to recognize present and future generations. This perspective, which includes future generations, those without voice, is a fundamental tenet of sustainability. Ecosystem functions are needed to purify air and water and provide the service of clean water and air. They are needed to detoxify and decompose wastes or moderate weather extremes for us and other life forms with which we share the planet and for future generations. This provides a platform to expand park policy to address more than the immediate needs or desires of a population that currently invests in the resource. Inherent in many park lands is a suite of ecosystem functions and services that provide long-term benefits to society. This suite of services is often referred to as natural capital, capital to which it is difficult to ascribe economic value and is typically undervalued. Ecosystem functions and services can be specific to a region and also contribute to global sustainability. The difficulty in ascribing a particular value is inherent in the difficulty in segregating functions and services. It is often the relationships between resources that provide service. The Millennium Ecosystem Assessment (2005 p. 155), a fouryear United Nations assessment of the condition and trends of the world's ecosystems, categorizes ecosystem services as the following: · Provisioning services, or the provision of food, fresh water, fuel, fiber, and other goods · Regulating services, such as climate, water, and disease regulation as well as pollination · Supporting services, such as soil formation and nutrient cycling · Cultural services such as educational, aesthetic, and cultural heritage values as well as recreation and tourism (USDA, n.d.). Our public landscape sits within a regional context with physical, social, cultural, and economic dimensions. A regional approach to landscape management is based on a genuine understanding of regional connections. Our public lands are not "island ecosystems," regardless the scale of the area. They are surrounded by a variety of land uses, such as agriculture or urbanized areas, which invariably influence the ecology of the park. Park managers must use an array of strategies to successfully steward the resources of a park and these strategies must reflect regional influences. Ecotrust, a nonprofit organization working with individuals, organizations, businesses, agencies, and tribes within the bioregion of the Pacific Northwest has created a model of "Reliable Prosperity," a term coined by the late Jane Jacobs. Reliable prosperity recognizes that equity, ecology, and economics are all important dimensions to prosperity. The model in Figure 1.1 illustrates the components of each dimension and provides a framework within which to define and measure a productive landscape. Ecotrust's mission is to inspire fresh thinking that creates economic opportunity, social equity, and environmental well-being. Public lands are an important piece in a regional approach to metropolitan design. Phil Lewis, a landscape architect and director of the Marshall Erdmand Academy of Sustainable Design in Madison, exemplifies this approach with the "Circle City" concept surrounding the Driftless Area, the majority of which is located in southwestern Wisconsin. The "Circle City" concept grew out of an analysis of the urban development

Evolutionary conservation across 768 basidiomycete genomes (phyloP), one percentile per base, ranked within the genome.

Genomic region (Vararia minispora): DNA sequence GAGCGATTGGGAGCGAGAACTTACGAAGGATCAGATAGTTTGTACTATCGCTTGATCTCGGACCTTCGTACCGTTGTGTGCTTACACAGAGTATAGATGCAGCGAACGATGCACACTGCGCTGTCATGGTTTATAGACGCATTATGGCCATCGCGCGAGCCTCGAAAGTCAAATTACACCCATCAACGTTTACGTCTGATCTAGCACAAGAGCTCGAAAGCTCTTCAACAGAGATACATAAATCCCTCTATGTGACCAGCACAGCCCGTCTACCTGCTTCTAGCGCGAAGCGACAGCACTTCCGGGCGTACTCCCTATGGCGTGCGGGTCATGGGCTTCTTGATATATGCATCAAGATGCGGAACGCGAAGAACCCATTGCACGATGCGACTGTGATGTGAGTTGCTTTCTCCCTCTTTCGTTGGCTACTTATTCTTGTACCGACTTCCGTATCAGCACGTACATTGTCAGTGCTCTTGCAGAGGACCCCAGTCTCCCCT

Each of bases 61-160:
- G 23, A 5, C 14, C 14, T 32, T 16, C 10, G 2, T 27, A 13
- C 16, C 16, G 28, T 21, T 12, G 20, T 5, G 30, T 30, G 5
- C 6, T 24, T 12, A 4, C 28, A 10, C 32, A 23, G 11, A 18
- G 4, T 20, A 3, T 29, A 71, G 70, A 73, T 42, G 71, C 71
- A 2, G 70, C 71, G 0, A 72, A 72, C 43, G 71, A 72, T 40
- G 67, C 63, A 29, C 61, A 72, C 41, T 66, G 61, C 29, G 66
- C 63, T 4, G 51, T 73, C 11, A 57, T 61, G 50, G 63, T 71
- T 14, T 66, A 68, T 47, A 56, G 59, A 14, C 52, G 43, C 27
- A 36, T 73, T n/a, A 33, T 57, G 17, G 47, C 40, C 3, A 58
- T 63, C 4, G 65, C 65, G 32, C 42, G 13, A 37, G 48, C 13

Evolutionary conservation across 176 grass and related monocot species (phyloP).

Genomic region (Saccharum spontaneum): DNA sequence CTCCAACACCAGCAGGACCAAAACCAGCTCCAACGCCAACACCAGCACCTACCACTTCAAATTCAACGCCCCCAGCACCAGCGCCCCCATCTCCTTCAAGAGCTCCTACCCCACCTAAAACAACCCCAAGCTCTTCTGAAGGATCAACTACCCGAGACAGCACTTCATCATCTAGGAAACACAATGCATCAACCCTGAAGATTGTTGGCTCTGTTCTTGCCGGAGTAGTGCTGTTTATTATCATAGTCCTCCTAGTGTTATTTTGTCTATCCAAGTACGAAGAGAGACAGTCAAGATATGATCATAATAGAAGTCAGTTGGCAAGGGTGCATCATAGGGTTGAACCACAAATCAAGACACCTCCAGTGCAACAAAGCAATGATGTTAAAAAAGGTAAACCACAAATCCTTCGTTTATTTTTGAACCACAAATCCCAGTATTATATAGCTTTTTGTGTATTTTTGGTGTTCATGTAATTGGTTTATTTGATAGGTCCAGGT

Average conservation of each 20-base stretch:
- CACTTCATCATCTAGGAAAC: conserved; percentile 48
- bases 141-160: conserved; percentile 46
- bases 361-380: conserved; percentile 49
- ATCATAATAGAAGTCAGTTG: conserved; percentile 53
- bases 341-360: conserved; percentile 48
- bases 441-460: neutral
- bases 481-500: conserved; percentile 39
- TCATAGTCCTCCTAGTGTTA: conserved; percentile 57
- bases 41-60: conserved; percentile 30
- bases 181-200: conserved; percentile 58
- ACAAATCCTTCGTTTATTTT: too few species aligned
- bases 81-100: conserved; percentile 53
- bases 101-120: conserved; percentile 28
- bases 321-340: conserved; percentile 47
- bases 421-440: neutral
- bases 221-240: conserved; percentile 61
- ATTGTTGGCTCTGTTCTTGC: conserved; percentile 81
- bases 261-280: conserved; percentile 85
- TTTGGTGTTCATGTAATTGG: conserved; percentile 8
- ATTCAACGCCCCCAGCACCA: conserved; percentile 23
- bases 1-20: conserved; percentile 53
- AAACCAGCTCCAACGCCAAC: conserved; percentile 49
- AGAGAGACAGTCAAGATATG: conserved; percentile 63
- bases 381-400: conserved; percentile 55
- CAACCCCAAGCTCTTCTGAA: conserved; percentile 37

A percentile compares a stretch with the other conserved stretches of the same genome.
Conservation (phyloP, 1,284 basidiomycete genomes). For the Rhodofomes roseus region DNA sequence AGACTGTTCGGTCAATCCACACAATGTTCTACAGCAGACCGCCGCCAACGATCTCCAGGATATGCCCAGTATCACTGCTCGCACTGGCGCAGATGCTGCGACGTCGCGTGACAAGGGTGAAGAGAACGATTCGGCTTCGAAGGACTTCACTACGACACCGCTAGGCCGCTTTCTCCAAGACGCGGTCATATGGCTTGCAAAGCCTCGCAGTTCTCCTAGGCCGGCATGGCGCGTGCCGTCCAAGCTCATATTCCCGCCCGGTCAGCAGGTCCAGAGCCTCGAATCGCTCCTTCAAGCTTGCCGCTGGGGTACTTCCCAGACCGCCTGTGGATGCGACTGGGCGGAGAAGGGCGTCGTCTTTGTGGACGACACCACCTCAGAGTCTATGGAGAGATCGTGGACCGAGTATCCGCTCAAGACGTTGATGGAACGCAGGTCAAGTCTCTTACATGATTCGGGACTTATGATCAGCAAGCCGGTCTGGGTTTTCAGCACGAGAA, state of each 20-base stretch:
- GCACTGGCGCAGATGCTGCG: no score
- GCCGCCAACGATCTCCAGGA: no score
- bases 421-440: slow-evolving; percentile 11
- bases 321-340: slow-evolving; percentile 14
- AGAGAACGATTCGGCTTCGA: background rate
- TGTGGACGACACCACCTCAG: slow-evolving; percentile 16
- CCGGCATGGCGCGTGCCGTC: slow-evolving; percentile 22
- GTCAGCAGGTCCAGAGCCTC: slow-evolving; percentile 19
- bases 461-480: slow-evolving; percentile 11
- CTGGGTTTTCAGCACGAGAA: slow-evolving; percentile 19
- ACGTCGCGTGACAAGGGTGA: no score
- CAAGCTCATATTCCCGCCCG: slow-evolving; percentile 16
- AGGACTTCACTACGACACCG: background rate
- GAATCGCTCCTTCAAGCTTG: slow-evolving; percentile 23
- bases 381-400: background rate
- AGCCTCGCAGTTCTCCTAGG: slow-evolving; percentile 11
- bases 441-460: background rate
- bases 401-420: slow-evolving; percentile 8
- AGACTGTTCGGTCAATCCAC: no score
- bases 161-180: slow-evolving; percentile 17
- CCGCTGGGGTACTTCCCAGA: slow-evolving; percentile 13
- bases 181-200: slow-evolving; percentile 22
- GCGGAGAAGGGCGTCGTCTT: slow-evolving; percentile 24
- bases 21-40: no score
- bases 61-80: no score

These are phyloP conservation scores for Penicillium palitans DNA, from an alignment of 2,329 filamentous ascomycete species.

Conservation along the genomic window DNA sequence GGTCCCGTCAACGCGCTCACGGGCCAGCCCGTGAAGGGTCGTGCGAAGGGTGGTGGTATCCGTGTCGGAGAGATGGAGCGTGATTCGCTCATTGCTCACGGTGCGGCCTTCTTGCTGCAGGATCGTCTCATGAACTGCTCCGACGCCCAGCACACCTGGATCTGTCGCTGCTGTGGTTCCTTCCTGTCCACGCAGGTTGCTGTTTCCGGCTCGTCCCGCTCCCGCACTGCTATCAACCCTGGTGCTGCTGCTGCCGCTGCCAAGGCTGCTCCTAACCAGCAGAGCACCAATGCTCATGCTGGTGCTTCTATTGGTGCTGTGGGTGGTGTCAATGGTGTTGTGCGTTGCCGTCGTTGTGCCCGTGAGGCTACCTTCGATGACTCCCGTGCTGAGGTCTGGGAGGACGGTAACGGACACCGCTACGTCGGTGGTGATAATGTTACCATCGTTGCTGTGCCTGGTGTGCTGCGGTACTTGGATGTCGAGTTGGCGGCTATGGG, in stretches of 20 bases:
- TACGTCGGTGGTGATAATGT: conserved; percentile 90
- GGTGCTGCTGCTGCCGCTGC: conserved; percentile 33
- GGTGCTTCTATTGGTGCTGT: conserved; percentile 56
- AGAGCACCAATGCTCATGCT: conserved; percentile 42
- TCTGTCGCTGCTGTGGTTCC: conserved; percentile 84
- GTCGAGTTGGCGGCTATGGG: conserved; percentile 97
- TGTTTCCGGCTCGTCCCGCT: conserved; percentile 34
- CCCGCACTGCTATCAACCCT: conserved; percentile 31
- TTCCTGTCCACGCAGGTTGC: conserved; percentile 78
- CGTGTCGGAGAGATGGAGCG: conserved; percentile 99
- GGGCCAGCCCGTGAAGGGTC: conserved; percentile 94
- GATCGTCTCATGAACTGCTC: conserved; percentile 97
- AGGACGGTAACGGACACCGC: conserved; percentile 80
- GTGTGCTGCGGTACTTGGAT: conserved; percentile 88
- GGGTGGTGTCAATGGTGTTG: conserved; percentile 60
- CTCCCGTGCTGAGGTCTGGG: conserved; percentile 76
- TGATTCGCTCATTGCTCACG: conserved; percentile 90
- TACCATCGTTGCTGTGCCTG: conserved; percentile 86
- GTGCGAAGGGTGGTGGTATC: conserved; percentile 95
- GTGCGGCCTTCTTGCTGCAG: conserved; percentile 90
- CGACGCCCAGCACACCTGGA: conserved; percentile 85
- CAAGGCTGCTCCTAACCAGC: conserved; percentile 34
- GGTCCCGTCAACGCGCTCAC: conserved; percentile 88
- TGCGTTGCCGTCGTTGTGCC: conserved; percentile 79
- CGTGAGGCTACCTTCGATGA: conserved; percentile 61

Cultural Diversity Security
Cultural Preservation Community
Social Equity
Sense of Place Beauty and Play Just Transitions Civic Society
An Overview of Park Management
forestry agriculture
core reserves wildlife corridors buffer zones
Connected Wildlands
Productive Rural Areas
fisheries ecotourism
Ecological Land Use
Compact Towns and cities
human-scale neighborhoods green building transit access geological infrastructure urban growth boundaries
Health Shelter for All
Access to Knowledge Fundamental Needs Subsistence Rights
Watershed Services Ecosystem Services Biodiversity
Soil Services Climate Services
Fair Trade True Cost Pricing Product Labeling
Bioregional Economies
Value-added Production Rural-Urban Linkages Local Assets
Local Economies
Household Economies
Long-Term Profitability
Community Benefit
Product as Service Waste as a Resource
Progressive Business
Green Procurement renewable energy
Resource Efficiency
Materials Cycles
Figure 1.1. Model of Reliable Prosperity. (, Reprinted with permission from Ecotrust)
pattern in the upper Midwest region in relation to the geology of the region. The urban centers of Chicago; Milwaukee and Madison; Minneapolis and St. Paul; and Mason City, Cedar Rapids, Davenport in Iowa, create an urbanized ring around the Driftless Area, the only pre-glacial landscape in the upper Midwest. Lewis describes how this landscape form, which the glaciers moved around, can serve as a "central park" to a metropolitan ring. This regional approach is occurring at many scales from the municipal watershed park planning efforts of Woodlands Texas to the efforts of the Peace Park Foundation working toward a network of protected areas that link ecosystems across international borders. There are 32 Peace Parks established on the African continent in an effort to support centuries-old migration routes that support diverse and healthy populations of large mammals--elephants, lions, giraffes, rhinoceros, and the multitude of large game with whom the African people share the continent. Regional landscape management is not a modern invention. Indigenous people have practiced resource management or actually tended the landscape for millennia. Their practices encouraged productivity of the materials needed to support their